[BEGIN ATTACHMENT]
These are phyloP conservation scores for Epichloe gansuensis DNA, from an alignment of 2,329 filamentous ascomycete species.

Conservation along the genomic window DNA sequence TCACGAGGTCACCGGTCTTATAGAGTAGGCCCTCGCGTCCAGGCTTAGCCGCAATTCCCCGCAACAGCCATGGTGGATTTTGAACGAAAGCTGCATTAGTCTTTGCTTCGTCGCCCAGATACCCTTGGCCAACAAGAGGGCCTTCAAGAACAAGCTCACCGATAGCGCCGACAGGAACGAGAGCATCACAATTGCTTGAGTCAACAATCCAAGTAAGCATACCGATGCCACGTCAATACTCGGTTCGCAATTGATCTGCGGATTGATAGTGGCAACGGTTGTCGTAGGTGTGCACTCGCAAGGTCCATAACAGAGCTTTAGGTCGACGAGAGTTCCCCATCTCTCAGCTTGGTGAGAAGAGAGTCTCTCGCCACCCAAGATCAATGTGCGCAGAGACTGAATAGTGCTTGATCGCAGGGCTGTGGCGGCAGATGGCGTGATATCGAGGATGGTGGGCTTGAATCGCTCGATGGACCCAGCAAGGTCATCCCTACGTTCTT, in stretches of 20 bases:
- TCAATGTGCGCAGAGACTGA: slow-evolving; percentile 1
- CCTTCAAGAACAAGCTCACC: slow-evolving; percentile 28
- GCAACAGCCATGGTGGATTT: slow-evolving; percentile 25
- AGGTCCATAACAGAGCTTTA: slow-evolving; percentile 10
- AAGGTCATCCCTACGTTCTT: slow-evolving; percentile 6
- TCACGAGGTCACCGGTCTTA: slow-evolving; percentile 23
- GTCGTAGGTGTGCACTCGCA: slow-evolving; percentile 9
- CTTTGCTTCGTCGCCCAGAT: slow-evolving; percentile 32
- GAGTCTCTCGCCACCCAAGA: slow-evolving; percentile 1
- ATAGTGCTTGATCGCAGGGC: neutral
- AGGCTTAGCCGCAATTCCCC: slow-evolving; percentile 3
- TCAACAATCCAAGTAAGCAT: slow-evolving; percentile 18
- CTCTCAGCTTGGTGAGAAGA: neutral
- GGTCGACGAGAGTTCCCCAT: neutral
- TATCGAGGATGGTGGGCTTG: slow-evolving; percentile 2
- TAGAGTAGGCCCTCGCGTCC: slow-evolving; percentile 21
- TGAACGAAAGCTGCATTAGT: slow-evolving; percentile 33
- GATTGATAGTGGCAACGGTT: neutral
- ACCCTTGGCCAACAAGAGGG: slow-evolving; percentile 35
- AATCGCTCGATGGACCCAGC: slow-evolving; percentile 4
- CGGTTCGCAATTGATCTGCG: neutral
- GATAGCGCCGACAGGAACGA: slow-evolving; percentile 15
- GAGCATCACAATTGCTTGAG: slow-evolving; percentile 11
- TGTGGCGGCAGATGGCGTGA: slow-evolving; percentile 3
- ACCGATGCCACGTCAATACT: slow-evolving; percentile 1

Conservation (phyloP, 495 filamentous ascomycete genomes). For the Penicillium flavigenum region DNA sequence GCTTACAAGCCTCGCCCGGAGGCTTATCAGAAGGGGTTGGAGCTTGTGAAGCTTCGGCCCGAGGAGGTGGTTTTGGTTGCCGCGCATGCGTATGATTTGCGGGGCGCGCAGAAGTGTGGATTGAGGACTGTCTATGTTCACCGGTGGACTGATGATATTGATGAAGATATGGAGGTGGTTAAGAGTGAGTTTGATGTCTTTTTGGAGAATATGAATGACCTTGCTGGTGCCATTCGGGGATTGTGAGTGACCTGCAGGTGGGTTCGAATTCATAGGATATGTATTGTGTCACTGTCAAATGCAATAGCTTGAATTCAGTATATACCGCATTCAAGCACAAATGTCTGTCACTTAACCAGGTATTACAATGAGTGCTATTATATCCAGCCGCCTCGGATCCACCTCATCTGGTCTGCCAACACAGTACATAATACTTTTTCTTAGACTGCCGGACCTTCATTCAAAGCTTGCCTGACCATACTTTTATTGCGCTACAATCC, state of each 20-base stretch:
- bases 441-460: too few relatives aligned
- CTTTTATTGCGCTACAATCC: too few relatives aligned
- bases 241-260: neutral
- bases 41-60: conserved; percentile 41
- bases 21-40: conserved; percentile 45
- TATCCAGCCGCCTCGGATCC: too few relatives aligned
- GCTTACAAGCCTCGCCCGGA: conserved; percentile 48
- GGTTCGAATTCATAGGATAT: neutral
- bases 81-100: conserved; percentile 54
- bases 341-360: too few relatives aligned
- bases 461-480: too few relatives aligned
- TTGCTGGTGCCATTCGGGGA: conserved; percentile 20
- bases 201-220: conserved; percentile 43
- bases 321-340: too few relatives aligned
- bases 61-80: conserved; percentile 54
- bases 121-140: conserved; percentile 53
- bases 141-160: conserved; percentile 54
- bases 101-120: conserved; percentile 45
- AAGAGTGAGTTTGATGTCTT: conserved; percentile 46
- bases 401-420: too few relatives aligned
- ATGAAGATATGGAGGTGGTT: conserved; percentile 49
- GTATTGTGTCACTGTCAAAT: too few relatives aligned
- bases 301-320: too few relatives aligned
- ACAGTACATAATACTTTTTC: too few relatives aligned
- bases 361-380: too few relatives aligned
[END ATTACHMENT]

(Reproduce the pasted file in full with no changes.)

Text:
These are phyloP conservation scores for Epichloe gansuensis DNA, from an alignment of 2,329 filamentous ascomycete species.

Conservation along the genomic window DNA sequence TCACGAGGTCACCGGTCTTATAGAGTAGGCCCTCGCGTCCAGGCTTAGCCGCAATTCCCCGCAACAGCCATGGTGGATTTTGAACGAAAGCTGCATTAGTCTTTGCTTCGTCGCCCAGATACCCTTGGCCAACAAGAGGGCCTTCAAGAACAAGCTCACCGATAGCGCCGACAGGAACGAGAGCATCACAATTGCTTGAGTCAACAATCCAAGTAAGCATACCGATGCCACGTCAATACTCGGTTCGCAATTGATCTGCGGATTGATAGTGGCAACGGTTGTCGTAGGTGTGCACTCGCAAGGTCCATAACAGAGCTTTAGGTCGACGAGAGTTCCCCATCTCTCAGCTTGGTGAGAAGAGAGTCTCTCGCCACCCAAGATCAATGTGCGCAGAGACTGAATAGTGCTTGATCGCAGGGCTGTGGCGGCAGATGGCGTGATATCGAGGATGGTGGGCTTGAATCGCTCGATGGACCCAGCAAGGTCATCCCTACGTTCTT, in stretches of 20 bases:
- TCAATGTGCGCAGAGACTGA: slow-evolving; percentile 1
- CCTTCAAGAACAAGCTCACC: slow-evolving; percentile 28
- GCAACAGCCATGGTGGATTT: slow-evolving; percentile 25
- AGGTCCATAACAGAGCTTTA: slow-evolving; percentile 10
- AAGGTCATCCCTACGTTCTT: slow-evolving; percentile 6
- TCACGAGGTCACCGGTCTTA: slow-evolving; percentile 23
- GTCGTAGGTGTGCACTCGCA: slow-evolving; percentile 9
- CTTTGCTTCGTCGCCCAGAT: slow-evolving; percentile 32
- GAGTCTCTCGCCACCCAAGA: slow-evolving; percentile 1
- ATAGTGCTTGATCGCAGGGC: neutral
- AGGCTTAGCCGCAATTCCCC: slow-evolving; percentile 3
- TCAACAATCCAAGTAAGCAT: slow-evolving; percentile 18
- CTCTCAGCTTGGTGAGAAGA: neutral
- GGTCGACGAGAGTTCCCCAT: neutral
- TATCGAGGATGGTGGGCTTG: slow-evolving; percentile 2
- TAGAGTAGGCCCTCGCGTCC: slow-evolving; percentile 21
- TGAACGAAAGCTGCATTAGT: slow-evolving; percentile 33
- GATTGATAGTGGCAACGGTT: neutral
- ACCCTTGGCCAACAAGAGGG: slow-evolving; percentile 35
- AATCGCTCGATGGACCCAGC: slow-evolving; percentile 4
- CGGTTCGCAATTGATCTGCG: neutral
- GATAGCGCCGACAGGAACGA: slow-evolving; percentile 15
- GAGCATCACAATTGCTTGAG: slow-evolving; percentile 11
- TGTGGCGGCAGATGGCGTGA: slow-evolving; percentile 3
- ACCGATGCCACGTCAATACT: slow-evolving; percentile 1

Conservation (phyloP, 495 filamentous ascomycete genomes). For the Penicillium flavigenum region DNA sequence GCTTACAAGCCTCGCCCGGAGGCTTATCAGAAGGGGTTGGAGCTTGTGAAGCTTCGGCCCGAGGAGGTGGTTTTGGTTGCCGCGCATGCGTATGATTTGCGGGGCGCGCAGAAGTGTGGATTGAGGACTGTCTATGTTCACCGGTGGACTGATGATATTGATGAAGATATGGAGGTGGTTAAGAGTGAGTTTGATGTCTTTTTGGAGAATATGAATGACCTTGCTGGTGCCATTCGGGGATTGTGAGTGACCTGCAGGTGGGTTCGAATTCATAGGATATGTATTGTGTCACTGTCAAATGCAATAGCTTGAATTCAGTATATACCGCATTCAAGCACAAATGTCTGTCACTTAACCAGGTATTACAATGAGTGCTATTATATCCAGCCGCCTCGGATCCACCTCATCTGGTCTGCCAACACAGTACATAATACTTTTTCTTAGACTGCCGGACCTTCATTCAAAGCTTGCCTGACCATACTTTTATTGCGCTACAATCC, state of each 20-base stretch:
- bases 441-460: too few relatives aligned
- CTTTTATTGCGCTACAATCC: too few relatives aligned
- bases 241-260: neutral
- bases 41-60: conserved; percentile 41
- bases 21-40: conserved; percentile 45
- TATCCAGCCGCCTCGGATCC: too few relatives aligned
- GCTTACAAGCCTCGCCCGGA: conserved; percentile 48
- GGTTCGAATTCATAGGATAT: neutral
- bases 81-100: conserved; percentile 54
- bases 341-360: too few relatives aligned
- bases 461-480: too few relatives aligned
- TTGCTGGTGCCATTCGGGGA: conserved; percentile 20
- bases 201-220: conserved; percentile 43
- bases 321-340: too few relatives aligned
- bases 61-80: conserved; percentile 54
- bases 121-140: conserved; percentile 53
- bases 141-160: conserved; percentile 54
- bases 101-120: conserved; percentile 45
- AAGAGTGAGTTTGATGTCTT: conserved; percentile 46
- bases 401-420: too few relatives aligned
- ATGAAGATATGGAGGTGGTT: conserved; percentile 49
- GTATTGTGTCACTGTCAAAT: too few relatives aligned
- bases 301-320: too few relatives aligned
- ACAGTACATAATACTTTTTC: too few relatives aligned
- bases 361-380: too few relatives aligned